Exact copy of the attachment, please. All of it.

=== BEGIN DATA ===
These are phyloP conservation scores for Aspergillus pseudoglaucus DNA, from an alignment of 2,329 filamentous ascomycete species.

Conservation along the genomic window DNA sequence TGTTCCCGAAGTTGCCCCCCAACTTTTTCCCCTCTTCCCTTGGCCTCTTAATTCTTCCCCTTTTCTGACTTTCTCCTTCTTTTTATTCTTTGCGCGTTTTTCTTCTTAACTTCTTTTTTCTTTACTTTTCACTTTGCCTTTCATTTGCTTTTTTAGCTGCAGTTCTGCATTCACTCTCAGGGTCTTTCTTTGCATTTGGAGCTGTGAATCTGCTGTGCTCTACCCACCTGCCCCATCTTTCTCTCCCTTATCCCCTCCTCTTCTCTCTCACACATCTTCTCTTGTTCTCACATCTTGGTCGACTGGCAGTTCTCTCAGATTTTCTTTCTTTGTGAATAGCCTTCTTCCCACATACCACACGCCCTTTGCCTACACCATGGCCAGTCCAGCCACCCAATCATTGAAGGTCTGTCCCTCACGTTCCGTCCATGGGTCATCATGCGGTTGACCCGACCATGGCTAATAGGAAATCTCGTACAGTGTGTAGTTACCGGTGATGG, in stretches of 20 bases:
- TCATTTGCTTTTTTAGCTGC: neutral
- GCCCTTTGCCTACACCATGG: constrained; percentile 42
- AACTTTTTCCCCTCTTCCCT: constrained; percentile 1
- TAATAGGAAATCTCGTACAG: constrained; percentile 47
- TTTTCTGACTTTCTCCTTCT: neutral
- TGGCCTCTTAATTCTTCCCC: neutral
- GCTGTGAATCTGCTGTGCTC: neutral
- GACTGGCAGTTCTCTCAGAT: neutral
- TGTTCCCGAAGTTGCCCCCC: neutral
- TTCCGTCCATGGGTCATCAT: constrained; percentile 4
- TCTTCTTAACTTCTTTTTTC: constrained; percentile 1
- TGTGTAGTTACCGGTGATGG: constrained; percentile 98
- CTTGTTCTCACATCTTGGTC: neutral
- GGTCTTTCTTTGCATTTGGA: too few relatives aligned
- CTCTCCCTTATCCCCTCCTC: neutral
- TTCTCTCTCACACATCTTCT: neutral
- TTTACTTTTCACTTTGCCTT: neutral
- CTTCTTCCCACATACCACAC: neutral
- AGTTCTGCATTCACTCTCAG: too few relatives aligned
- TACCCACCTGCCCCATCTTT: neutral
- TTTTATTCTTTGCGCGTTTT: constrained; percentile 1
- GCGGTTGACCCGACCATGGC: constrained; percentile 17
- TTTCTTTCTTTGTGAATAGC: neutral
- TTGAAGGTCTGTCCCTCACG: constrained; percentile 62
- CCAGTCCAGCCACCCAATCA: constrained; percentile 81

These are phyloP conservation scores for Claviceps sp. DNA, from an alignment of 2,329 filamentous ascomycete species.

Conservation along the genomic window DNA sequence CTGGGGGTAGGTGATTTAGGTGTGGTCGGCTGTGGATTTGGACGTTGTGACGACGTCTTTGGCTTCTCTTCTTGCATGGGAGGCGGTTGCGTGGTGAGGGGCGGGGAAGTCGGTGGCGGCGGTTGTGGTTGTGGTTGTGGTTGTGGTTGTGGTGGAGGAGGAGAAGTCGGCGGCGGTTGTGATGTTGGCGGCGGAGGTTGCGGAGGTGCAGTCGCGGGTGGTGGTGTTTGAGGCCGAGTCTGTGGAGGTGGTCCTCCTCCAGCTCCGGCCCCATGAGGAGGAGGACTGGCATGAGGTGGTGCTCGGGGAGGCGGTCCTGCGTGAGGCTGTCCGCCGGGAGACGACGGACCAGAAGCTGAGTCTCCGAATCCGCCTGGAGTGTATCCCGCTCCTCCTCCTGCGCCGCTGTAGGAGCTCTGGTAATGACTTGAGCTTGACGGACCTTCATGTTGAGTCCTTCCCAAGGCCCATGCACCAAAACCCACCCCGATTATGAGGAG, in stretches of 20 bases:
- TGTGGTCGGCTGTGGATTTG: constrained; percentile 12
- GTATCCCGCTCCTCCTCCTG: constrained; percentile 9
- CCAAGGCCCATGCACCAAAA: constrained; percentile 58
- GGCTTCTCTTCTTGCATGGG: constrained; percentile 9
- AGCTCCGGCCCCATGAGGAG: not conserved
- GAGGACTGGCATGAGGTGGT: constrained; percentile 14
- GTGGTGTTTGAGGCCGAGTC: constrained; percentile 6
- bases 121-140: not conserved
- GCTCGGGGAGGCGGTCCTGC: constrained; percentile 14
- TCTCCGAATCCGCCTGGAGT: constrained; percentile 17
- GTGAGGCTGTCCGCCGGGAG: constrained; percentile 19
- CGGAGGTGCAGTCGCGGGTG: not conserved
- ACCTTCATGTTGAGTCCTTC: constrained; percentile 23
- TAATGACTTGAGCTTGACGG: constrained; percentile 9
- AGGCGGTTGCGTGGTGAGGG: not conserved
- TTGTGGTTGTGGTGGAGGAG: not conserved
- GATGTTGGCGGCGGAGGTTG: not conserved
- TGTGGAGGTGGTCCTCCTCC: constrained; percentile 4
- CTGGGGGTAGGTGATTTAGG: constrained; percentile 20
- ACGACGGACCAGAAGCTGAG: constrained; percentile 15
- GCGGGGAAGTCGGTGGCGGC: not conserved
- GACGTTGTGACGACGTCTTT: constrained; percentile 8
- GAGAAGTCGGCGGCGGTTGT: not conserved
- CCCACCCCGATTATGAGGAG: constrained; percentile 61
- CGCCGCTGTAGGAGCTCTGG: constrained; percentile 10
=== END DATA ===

These are phyloP conservation scores for Aspergillus pseudoglaucus DNA, from an alignment of 2,329 filamentous ascomycete species.

Conservation along the genomic window DNA sequence TGTTCCCGAAGTTGCCCCCCAACTTTTTCCCCTCTTCCCTTGGCCTCTTAATTCTTCCCCTTTTCTGACTTTCTCCTTCTTTTTATTCTTTGCGCGTTTTTCTTCTTAACTTCTTTTTTCTTTACTTTTCACTTTGCCTTTCATTTGCTTTTTTAGCTGCAGTTCTGCATTCACTCTCAGGGTCTTTCTTTGCATTTGGAGCTGTGAATCTGCTGTGCTCTACCCACCTGCCCCATCTTTCTCTCCCTTATCCCCTCCTCTTCTCTCTCACACATCTTCTCTTGTTCTCACATCTTGGTCGACTGGCAGTTCTCTCAGATTTTCTTTCTTTGTGAATAGCCTTCTTCCCACATACCACACGCCCTTTGCCTACACCATGGCCAGTCCAGCCACCCAATCATTGAAGGTCTGTCCCTCACGTTCCGTCCATGGGTCATCATGCGGTTGACCCGACCATGGCTAATAGGAAATCTCGTACAGTGTGTAGTTACCGGTGATGG, in stretches of 20 bases:
- TCATTTGCTTTTTTAGCTGC: neutral
- GCCCTTTGCCTACACCATGG: constrained; percentile 42
- AACTTTTTCCCCTCTTCCCT: constrained; percentile 1
- TAATAGGAAATCTCGTACAG: constrained; percentile 47
- TTTTCTGACTTTCTCCTTCT: neutral
- TGGCCTCTTAATTCTTCCCC: neutral
- GCTGTGAATCTGCTGTGCTC: neutral
- GACTGGCAGTTCTCTCAGAT: neutral
- TGTTCCCGAAGTTGCCCCCC: neutral
- TTCCGTCCATGGGTCATCAT: constrained; percentile 4
- TCTTCTTAACTTCTTTTTTC: constrained; percentile 1
- TGTGTAGTTACCGGTGATGG: constrained; percentile 98
- CTTGTTCTCACATCTTGGTC: neutral
- GGTCTTTCTTTGCATTTGGA: too few relatives aligned
- CTCTCCCTTATCCCCTCCTC: neutral
- TTCTCTCTCACACATCTTCT: neutral
- TTTACTTTTCACTTTGCCTT: neutral
- CTTCTTCCCACATACCACAC: neutral
- AGTTCTGCATTCACTCTCAG: too few relatives aligned
- TACCCACCTGCCCCATCTTT: neutral
- TTTTATTCTTTGCGCGTTTT: constrained; percentile 1
- GCGGTTGACCCGACCATGGC: constrained; percentile 17
- TTTCTTTCTTTGTGAATAGC: neutral
- TTGAAGGTCTGTCCCTCACG: constrained; percentile 62
- CCAGTCCAGCCACCCAATCA: constrained; percentile 81

These are phyloP conservation scores for Claviceps sp. DNA, from an alignment of 2,329 filamentous ascomycete species.

Conservation along the genomic window DNA sequence CTGGGGGTAGGTGATTTAGGTGTGGTCGGCTGTGGATTTGGACGTTGTGACGACGTCTTTGGCTTCTCTTCTTGCATGGGAGGCGGTTGCGTGGTGAGGGGCGGGGAAGTCGGTGGCGGCGGTTGTGGTTGTGGTTGTGGTTGTGGTTGTGGTGGAGGAGGAGAAGTCGGCGGCGGTTGTGATGTTGGCGGCGGAGGTTGCGGAGGTGCAGTCGCGGGTGGTGGTGTTTGAGGCCGAGTCTGTGGAGGTGGTCCTCCTCCAGCTCCGGCCCCATGAGGAGGAGGACTGGCATGAGGTGGTGCTCGGGGAGGCGGTCCTGCGTGAGGCTGTCCGCCGGGAGACGACGGACCAGAAGCTGAGTCTCCGAATCCGCCTGGAGTGTATCCCGCTCCTCCTCCTGCGCCGCTGTAGGAGCTCTGGTAATGACTTGAGCTTGACGGACCTTCATGTTGAGTCCTTCCCAAGGCCCATGCACCAAAACCCACCCCGATTATGAGGAG, in stretches of 20 bases:
- TGTGGTCGGCTGTGGATTTG: constrained; percentile 12
- GTATCCCGCTCCTCCTCCTG: constrained; percentile 9
- CCAAGGCCCATGCACCAAAA: constrained; percentile 58
- GGCTTCTCTTCTTGCATGGG: constrained; percentile 9
- AGCTCCGGCCCCATGAGGAG: not conserved
- GAGGACTGGCATGAGGTGGT: constrained; percentile 14
- GTGGTGTTTGAGGCCGAGTC: constrained; percentile 6
- bases 121-140: not conserved
- GCTCGGGGAGGCGGTCCTGC: constrained; percentile 14
- TCTCCGAATCCGCCTGGAGT: constrained; percentile 17
- GTGAGGCTGTCCGCCGGGAG: constrained; percentile 19
- CGGAGGTGCAGTCGCGGGTG: not conserved
- ACCTTCATGTTGAGTCCTTC: constrained; percentile 23
- TAATGACTTGAGCTTGACGG: constrained; percentile 9
- AGGCGGTTGCGTGGTGAGGG: not conserved
- TTGTGGTTGTGGTGGAGGAG: not conserved
- GATGTTGGCGGCGGAGGTTG: not conserved
- TGTGGAGGTGGTCCTCCTCC: constrained; percentile 4
- CTGGGGGTAGGTGATTTAGG: constrained; percentile 20
- ACGACGGACCAGAAGCTGAG: constrained; percentile 15
- GCGGGGAAGTCGGTGGCGGC: not conserved
- GACGTTGTGACGACGTCTTT: constrained; percentile 8
- GAGAAGTCGGCGGCGGTTGT: not conserved
- CCCACCCCGATTATGAGGAG: constrained; percentile 61
- CGCCGCTGTAGGAGCTCTGG: constrained; percentile 10